Change the associations...cure the suicide
A lengthy article in the NY Times, "The Suicide Detective" discusses a psychologist's work to try and understand the phenomena of suicide. Dr. Matthew Nock uses the Implicit Association Test (I.A.T.) to ascertain, with some impressive accuracy, who is likely to kill themselves. Excerpted below is his "take-away" message from the I.A.T. research and how he applies it to treatment. He seems to be saying implicitly (pun intended) that Sigmund Freud and Aaron Beck are correct about the suicidal mind. It also suggests that our belief that psychotherapy, particularly the kind that incorporates mindfulness, is the curative agent for individuals who struggle with suicide is correct.
Here is the excerpt from the article:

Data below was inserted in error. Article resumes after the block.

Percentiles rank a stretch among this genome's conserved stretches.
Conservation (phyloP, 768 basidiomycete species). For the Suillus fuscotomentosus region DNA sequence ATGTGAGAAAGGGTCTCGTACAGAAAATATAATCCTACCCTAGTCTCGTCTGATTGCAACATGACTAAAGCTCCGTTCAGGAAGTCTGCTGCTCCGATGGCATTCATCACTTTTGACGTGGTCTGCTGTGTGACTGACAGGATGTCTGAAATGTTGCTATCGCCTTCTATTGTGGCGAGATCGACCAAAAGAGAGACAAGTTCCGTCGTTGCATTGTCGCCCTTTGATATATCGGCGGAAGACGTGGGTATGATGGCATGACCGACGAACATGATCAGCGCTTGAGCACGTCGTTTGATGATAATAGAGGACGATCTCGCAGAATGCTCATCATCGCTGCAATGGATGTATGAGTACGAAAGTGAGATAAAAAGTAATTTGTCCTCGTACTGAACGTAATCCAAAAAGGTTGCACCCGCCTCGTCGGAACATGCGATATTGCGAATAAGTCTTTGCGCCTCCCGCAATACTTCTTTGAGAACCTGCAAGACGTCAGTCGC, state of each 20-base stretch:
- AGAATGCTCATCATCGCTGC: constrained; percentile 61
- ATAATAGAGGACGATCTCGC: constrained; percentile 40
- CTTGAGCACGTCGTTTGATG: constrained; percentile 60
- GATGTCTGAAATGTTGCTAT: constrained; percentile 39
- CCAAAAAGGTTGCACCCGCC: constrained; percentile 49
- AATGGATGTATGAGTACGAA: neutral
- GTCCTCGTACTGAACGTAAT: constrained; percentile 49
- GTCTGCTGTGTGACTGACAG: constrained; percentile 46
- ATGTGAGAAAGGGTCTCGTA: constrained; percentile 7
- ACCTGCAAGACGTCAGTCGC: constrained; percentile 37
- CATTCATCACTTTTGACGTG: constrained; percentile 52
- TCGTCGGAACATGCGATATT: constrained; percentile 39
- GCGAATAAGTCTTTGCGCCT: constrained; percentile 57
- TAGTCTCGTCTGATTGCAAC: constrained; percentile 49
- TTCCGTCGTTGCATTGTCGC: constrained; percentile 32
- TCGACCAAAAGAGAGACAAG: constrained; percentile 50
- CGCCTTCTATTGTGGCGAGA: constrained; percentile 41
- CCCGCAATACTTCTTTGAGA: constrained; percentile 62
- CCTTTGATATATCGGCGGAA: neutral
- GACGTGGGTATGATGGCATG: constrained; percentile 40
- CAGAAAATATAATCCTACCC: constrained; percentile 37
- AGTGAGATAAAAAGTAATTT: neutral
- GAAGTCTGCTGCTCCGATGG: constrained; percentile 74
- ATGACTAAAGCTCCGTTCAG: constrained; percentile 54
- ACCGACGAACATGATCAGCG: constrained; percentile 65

"Right now, we ask people if they’re suicidal,” Nock said. “And if they say yes, we give them medication to try and make them less depressed or less anxious or less psychotic or to have a more stable mood. And then we talk to them. We do talk therapy. And essentially talk them into not being suicidal anymore. And this over all as a strategy for many people does not seem to be curative.” But if doctors could see which patients are suicidal at a given moment, they might be able to retrain their self-destructive thinking based on their test scores. If, as the I.A.T. seems to suggest, associating yourself more with dying than with living increases your risk for suicide, breaking that association might decrease it. To find out, Nock is developing computer tasks that he hopes could help get people, through rote practice, to identify more with being alive than dead. His researchers are also starting to test whether training people to think more positively about the past and the future makes them less likely to attempt suicide. Nock often talks about “turning levers,” as if he were a railroad-switch operator manning an existential junction. “Can we think of suicide as resulting from problems with memory or cognition or attention?” he said. “And if so, can we then turn levers on those things to make people less likely to think about suicide? So, it’s not giving a pill; it’s giving a training.”